Taunting Fallow Jews

Mazkeret Batya began with a struggle by its pioneers to observe Jewish agricultural law in the face of opposition by its administrators.

Mazkeret Batya 370 (photo credit: courtesy)
Mazkeret Batya 370
(photo credit: courtesy)
When Mazkeret Batya farmer Amihud Arkin made the bold decision to leave his fields fallow during the sabbatical (shmita) year 5768 (2007-2008), he was reviving a long-lost family tradition.
His great-grandfather Zvi Arkin was among the village’s 11 pioneering families whose determination to observe shmita in 1889-1890 – without reliance on a rabbinic loophole – threatened their very lives.
As Sam Finkel’s tour de force describes in great detail and from a range of viewpoints, the early farmers’ near starvation resulted from a calculated plan to break their will, concocted by the iron-fisted administrators of their benefactor, Baron Edmond de Rothschild.
Other disputes between Rothschild-sponsored agricultural settlements and the baron’s paid administrators are well known. Yet the obscure story of Mazkeret Batya may be the most egregious and significant one. Finkel first learned about it while visiting the village’s museum in 2005 during a tour-guide course.
Like most of us, Finkel had assumed that all First Aliya pioneers were non-agrarians fleeing pogroms, who rejected Jewish tradition in favor of the new socialism.
In fact, he discovered, the 10 men from White Russia who formed the nucleus of Mazkeret Batya were religiously observant professional farmers.
(The 11th man was an educator brought along to teach their children.) Furthermore, it is not clear whether they were escaping from anti-Semitism as much as fulfilling a pre-Zionist dream. “And with 120 years between us, we will never know,” Finkel writes.
Whatever motivated them to undertake the perilous journey to establish the sixth Jewish farming colony in Palestine, they did so at great personal sacrifice to themselves and their families.
From the moment they set out in the winter of 1882 they encountered hardships that would have made less determined men turn back. A few years after they got their 3,600 Turkish dunams (about 900 acres), they found themselves at loggerheads with the organization that provided their lifeline.
Rothschild himself was respectful of matters of faith. His assimilated French administrators complained that the farmers were wasting precious morning hours in prayer, and he responded that they should be permitted to pray as long as they saw fit.
When he visited from Paris in 1887, Rothschild was so impressed by their wheat, barley and lentil fields that he donated additional funds to purchase farm equipment, and renamed the settlement (originally called Ekron) in memory of his mother, Batya.
Perhaps if the benefactor had maintained direct control of the colony, the relationship would not have soured.
But he hired “a tough, brazen man, a man of limited education, contentious, and a liar” – as Alphonse Bloch was described by one historian – to oversee his investments.
It was not only Mazkeret Batya that Bloch and his associates bullied into submission; the residents of Rishon Lezion and Be’er Tuviya became day laborers without rights to the land. But only Mazkeret Batya’s farmers put up a fight. And that fight peaked over the issue of shmita.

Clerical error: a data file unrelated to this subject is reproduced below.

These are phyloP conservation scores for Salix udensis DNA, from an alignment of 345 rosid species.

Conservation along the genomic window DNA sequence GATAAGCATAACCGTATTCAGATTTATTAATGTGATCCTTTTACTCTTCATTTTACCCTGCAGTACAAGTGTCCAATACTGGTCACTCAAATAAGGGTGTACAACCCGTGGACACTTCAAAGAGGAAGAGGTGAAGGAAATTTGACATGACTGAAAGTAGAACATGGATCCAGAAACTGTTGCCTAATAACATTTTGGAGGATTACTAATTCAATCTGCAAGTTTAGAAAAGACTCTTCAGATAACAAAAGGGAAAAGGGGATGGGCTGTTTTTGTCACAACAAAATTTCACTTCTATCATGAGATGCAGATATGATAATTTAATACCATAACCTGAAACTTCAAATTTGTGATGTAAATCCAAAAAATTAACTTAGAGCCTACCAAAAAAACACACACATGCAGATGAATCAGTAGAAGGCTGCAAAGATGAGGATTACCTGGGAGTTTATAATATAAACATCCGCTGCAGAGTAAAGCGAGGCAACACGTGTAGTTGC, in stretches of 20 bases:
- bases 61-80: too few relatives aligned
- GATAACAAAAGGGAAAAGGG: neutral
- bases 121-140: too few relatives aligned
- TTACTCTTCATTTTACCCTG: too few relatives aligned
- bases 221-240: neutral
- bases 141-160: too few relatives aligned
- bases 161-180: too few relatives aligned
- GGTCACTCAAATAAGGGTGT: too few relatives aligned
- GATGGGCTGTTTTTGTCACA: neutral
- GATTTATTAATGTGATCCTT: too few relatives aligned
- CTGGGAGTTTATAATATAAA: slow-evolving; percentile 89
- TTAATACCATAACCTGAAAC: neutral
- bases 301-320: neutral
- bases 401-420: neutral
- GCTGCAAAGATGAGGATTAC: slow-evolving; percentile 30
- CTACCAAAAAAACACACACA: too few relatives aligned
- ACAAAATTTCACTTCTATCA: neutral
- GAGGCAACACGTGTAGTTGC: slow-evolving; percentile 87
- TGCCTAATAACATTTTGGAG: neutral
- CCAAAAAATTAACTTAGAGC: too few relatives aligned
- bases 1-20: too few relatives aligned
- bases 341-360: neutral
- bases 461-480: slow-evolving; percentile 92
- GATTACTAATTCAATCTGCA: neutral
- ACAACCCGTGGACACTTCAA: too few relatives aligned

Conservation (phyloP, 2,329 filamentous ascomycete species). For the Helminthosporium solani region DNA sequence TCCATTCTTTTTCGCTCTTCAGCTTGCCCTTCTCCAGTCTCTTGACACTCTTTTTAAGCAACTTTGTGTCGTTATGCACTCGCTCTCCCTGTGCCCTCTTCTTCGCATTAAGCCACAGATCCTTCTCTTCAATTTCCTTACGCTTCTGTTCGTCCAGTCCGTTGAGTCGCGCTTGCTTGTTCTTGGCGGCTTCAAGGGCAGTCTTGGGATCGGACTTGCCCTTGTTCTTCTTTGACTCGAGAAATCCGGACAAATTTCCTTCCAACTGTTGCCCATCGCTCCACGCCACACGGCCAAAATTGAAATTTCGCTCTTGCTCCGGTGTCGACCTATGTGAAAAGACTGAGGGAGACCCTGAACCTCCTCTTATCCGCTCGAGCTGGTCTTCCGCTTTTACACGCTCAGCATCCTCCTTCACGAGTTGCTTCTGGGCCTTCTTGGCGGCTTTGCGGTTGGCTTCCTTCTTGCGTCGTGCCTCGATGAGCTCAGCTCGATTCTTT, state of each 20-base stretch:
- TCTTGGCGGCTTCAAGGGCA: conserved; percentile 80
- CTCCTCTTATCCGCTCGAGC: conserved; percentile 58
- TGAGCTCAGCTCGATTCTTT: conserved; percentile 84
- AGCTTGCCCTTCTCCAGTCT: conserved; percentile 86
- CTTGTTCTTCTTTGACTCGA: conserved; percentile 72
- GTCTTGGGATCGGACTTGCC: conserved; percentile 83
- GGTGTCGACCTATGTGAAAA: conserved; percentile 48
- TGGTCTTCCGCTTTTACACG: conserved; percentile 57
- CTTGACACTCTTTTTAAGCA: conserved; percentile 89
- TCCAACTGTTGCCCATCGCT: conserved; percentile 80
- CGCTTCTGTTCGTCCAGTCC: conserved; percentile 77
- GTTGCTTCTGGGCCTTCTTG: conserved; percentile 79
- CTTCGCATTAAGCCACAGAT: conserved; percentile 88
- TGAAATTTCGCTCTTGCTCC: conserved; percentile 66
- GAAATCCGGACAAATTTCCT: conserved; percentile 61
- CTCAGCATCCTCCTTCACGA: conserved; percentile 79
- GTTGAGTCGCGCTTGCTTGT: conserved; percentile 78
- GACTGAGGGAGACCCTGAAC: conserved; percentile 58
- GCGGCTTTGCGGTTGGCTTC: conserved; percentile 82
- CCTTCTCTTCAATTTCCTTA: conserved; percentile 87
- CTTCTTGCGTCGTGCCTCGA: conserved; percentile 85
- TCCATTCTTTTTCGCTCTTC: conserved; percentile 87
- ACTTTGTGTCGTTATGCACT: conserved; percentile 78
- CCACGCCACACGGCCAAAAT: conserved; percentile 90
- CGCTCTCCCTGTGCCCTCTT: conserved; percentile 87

Bloch punished what he took to be their laziness by sealing the village’s water cisterns, closing its school and forbidding the Rothschild-paid doctor from tending to the sick. Malaria and trachoma were constant companions in 19th century Palestine; malnutrition on top of that had dire consequences.
The shmita battle, however, did not finish off the feisty farmers. The one that immediately followed – Bloch’s demand to turn their wheat fields into orchards – took the remaining fight out of them. The forced secularization of their schools followed.
Communication being what it was, the baron often did not know what was happening in his colonies, or found out only much later. Reports from his administrators obviously conflicted with those from his beneficiaries, and eventually his patience with the troublesome Mazkeret Batya group grew thin. That enough families survived to the day when Amihud Arkin could make his own stand with regard to shmita is remarkable.
In many ways, Rebels in the Holy Land is similar to Tal Beckerman’s award-winning When They Come for Us We’ll be Gone, chronicling the movement to free Soviet Jewry. Both intensively research and – with copious documentation – reveal a type of Jewish hero struggling against an oppressor; in this case, fellow Jews rather than a foreign regime.
Finkel has taken pains to present conflicting accounts of events and to refrain from injecting his own opinion of the personalities about whom he writes. Unable to do firsthand interviews of his subjects, he had to rely on newspaper accounts, letters and other second- or third-hand sources, so perhaps he was more sensitive to the need for impartiality.
This book is also exceptional from a design standpoint. Some 250 illustrations (photographs, maps and the like) are reprinted on the page margins of the relevant sections rather than in the center of the book, as is often the case.
The friendly layout and typeface make for a pleasant reading experience despite the volume’s length, even though the picture Finkel paints sheds an unpleasant light on the pre-state religious-secular divide that, unfortunately, persists to this day.